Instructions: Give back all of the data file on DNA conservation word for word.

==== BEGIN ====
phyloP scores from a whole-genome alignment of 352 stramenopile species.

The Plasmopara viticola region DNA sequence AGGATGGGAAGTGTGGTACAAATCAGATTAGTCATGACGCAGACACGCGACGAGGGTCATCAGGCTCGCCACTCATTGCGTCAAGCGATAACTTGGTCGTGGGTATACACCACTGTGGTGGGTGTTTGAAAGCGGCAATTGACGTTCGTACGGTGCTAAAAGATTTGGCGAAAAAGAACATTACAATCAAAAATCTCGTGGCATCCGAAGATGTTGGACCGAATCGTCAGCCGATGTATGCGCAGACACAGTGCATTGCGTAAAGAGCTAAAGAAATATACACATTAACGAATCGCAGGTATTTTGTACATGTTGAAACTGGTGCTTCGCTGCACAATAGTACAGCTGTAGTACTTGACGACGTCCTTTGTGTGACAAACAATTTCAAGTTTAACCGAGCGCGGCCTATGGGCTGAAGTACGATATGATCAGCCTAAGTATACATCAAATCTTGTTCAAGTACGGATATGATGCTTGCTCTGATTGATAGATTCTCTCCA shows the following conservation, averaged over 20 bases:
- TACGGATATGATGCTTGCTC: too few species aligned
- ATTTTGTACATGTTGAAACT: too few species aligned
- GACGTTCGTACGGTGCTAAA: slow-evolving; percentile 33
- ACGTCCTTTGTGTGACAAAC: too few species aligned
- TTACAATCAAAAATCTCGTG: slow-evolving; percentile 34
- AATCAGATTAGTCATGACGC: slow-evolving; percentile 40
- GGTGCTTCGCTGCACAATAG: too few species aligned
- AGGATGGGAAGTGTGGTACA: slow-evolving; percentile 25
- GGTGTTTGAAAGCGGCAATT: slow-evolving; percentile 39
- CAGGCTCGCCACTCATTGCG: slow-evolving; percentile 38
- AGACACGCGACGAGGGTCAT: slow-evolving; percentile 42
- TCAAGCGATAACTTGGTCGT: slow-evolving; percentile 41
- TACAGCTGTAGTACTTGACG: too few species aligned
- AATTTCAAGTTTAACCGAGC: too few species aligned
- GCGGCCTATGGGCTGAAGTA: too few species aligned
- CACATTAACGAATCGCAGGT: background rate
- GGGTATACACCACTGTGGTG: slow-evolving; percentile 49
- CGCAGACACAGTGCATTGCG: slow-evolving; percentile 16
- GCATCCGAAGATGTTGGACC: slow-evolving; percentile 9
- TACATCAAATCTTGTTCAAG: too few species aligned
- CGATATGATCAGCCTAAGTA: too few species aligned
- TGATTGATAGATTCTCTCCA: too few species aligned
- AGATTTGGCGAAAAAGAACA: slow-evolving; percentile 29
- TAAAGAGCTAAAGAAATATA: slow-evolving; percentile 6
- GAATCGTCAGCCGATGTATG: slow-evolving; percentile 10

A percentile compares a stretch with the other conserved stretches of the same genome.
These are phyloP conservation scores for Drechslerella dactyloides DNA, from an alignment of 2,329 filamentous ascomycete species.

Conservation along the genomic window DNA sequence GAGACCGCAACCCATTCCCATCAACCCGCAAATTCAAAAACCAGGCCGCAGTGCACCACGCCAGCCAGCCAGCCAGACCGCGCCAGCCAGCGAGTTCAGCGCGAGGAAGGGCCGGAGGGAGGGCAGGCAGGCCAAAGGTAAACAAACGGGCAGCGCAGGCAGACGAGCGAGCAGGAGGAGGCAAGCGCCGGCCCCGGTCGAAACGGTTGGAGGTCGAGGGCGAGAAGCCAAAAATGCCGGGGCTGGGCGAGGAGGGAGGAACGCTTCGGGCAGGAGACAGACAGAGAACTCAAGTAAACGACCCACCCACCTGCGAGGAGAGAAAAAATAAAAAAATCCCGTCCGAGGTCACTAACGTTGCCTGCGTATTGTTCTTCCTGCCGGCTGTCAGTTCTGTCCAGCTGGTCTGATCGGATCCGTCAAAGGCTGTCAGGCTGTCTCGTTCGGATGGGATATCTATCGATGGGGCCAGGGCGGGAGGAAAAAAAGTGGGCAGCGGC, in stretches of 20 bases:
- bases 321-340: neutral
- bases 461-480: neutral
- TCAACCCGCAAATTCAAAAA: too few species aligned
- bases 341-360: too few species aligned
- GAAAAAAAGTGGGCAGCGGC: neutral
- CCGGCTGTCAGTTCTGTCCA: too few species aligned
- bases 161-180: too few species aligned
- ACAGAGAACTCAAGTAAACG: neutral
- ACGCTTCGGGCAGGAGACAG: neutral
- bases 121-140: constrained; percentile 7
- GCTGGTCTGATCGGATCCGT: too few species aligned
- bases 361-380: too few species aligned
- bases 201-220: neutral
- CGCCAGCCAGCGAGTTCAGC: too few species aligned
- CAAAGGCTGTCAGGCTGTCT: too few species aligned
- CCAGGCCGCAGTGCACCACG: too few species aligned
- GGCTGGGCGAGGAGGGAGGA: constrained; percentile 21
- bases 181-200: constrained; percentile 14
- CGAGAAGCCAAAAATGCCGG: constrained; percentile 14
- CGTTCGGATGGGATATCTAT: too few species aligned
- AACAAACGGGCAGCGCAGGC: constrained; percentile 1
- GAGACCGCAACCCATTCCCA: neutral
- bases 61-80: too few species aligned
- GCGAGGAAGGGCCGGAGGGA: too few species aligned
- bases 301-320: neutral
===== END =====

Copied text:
phyloP scores from a whole-genome alignment of 352 stramenopile species.

The Plasmopara viticola region DNA sequence AGGATGGGAAGTGTGGTACAAATCAGATTAGTCATGACGCAGACACGCGACGAGGGTCATCAGGCTCGCCACTCATTGCGTCAAGCGATAACTTGGTCGTGGGTATACACCACTGTGGTGGGTGTTTGAAAGCGGCAATTGACGTTCGTACGGTGCTAAAAGATTTGGCGAAAAAGAACATTACAATCAAAAATCTCGTGGCATCCGAAGATGTTGGACCGAATCGTCAGCCGATGTATGCGCAGACACAGTGCATTGCGTAAAGAGCTAAAGAAATATACACATTAACGAATCGCAGGTATTTTGTACATGTTGAAACTGGTGCTTCGCTGCACAATAGTACAGCTGTAGTACTTGACGACGTCCTTTGTGTGACAAACAATTTCAAGTTTAACCGAGCGCGGCCTATGGGCTGAAGTACGATATGATCAGCCTAAGTATACATCAAATCTTGTTCAAGTACGGATATGATGCTTGCTCTGATTGATAGATTCTCTCCA shows the following conservation, averaged over 20 bases:
- TACGGATATGATGCTTGCTC: too few species aligned
- ATTTTGTACATGTTGAAACT: too few species aligned
- GACGTTCGTACGGTGCTAAA: slow-evolving; percentile 33
- ACGTCCTTTGTGTGACAAAC: too few species aligned
- TTACAATCAAAAATCTCGTG: slow-evolving; percentile 34
- AATCAGATTAGTCATGACGC: slow-evolving; percentile 40
- GGTGCTTCGCTGCACAATAG: too few species aligned
- AGGATGGGAAGTGTGGTACA: slow-evolving; percentile 25
- GGTGTTTGAAAGCGGCAATT: slow-evolving; percentile 39
- CAGGCTCGCCACTCATTGCG: slow-evolving; percentile 38
- AGACACGCGACGAGGGTCAT: slow-evolving; percentile 42
- TCAAGCGATAACTTGGTCGT: slow-evolving; percentile 41
- TACAGCTGTAGTACTTGACG: too few species aligned
- AATTTCAAGTTTAACCGAGC: too few species aligned
- GCGGCCTATGGGCTGAAGTA: too few species aligned
- CACATTAACGAATCGCAGGT: background rate
- GGGTATACACCACTGTGGTG: slow-evolving; percentile 49
- CGCAGACACAGTGCATTGCG: slow-evolving; percentile 16
- GCATCCGAAGATGTTGGACC: slow-evolving; percentile 9
- TACATCAAATCTTGTTCAAG: too few species aligned
- CGATATGATCAGCCTAAGTA: too few species aligned
- TGATTGATAGATTCTCTCCA: too few species aligned
- AGATTTGGCGAAAAAGAACA: slow-evolving; percentile 29
- TAAAGAGCTAAAGAAATATA: slow-evolving; percentile 6
- GAATCGTCAGCCGATGTATG: slow-evolving; percentile 10

A percentile compares a stretch with the other conserved stretches of the same genome.
These are phyloP conservation scores for Drechslerella dactyloides DNA, from an alignment of 2,329 filamentous ascomycete species.

Conservation along the genomic window DNA sequence GAGACCGCAACCCATTCCCATCAACCCGCAAATTCAAAAACCAGGCCGCAGTGCACCACGCCAGCCAGCCAGCCAGACCGCGCCAGCCAGCGAGTTCAGCGCGAGGAAGGGCCGGAGGGAGGGCAGGCAGGCCAAAGGTAAACAAACGGGCAGCGCAGGCAGACGAGCGAGCAGGAGGAGGCAAGCGCCGGCCCCGGTCGAAACGGTTGGAGGTCGAGGGCGAGAAGCCAAAAATGCCGGGGCTGGGCGAGGAGGGAGGAACGCTTCGGGCAGGAGACAGACAGAGAACTCAAGTAAACGACCCACCCACCTGCGAGGAGAGAAAAAATAAAAAAATCCCGTCCGAGGTCACTAACGTTGCCTGCGTATTGTTCTTCCTGCCGGCTGTCAGTTCTGTCCAGCTGGTCTGATCGGATCCGTCAAAGGCTGTCAGGCTGTCTCGTTCGGATGGGATATCTATCGATGGGGCCAGGGCGGGAGGAAAAAAAGTGGGCAGCGGC, in stretches of 20 bases:
- bases 321-340: neutral
- bases 461-480: neutral
- TCAACCCGCAAATTCAAAAA: too few species aligned
- bases 341-360: too few species aligned
- GAAAAAAAGTGGGCAGCGGC: neutral
- CCGGCTGTCAGTTCTGTCCA: too few species aligned
- bases 161-180: too few species aligned
- ACAGAGAACTCAAGTAAACG: neutral
- ACGCTTCGGGCAGGAGACAG: neutral
- bases 121-140: constrained; percentile 7
- GCTGGTCTGATCGGATCCGT: too few species aligned
- bases 361-380: too few species aligned
- bases 201-220: neutral
- CGCCAGCCAGCGAGTTCAGC: too few species aligned
- CAAAGGCTGTCAGGCTGTCT: too few species aligned
- CCAGGCCGCAGTGCACCACG: too few species aligned
- GGCTGGGCGAGGAGGGAGGA: constrained; percentile 21
- bases 181-200: constrained; percentile 14
- CGAGAAGCCAAAAATGCCGG: constrained; percentile 14
- CGTTCGGATGGGATATCTAT: too few species aligned
- AACAAACGGGCAGCGCAGGC: constrained; percentile 1
- GAGACCGCAACCCATTCCCA: neutral
- bases 61-80: too few species aligned
- GCGAGGAAGGGCCGGAGGGA: too few species aligned
- bases 301-320: neutral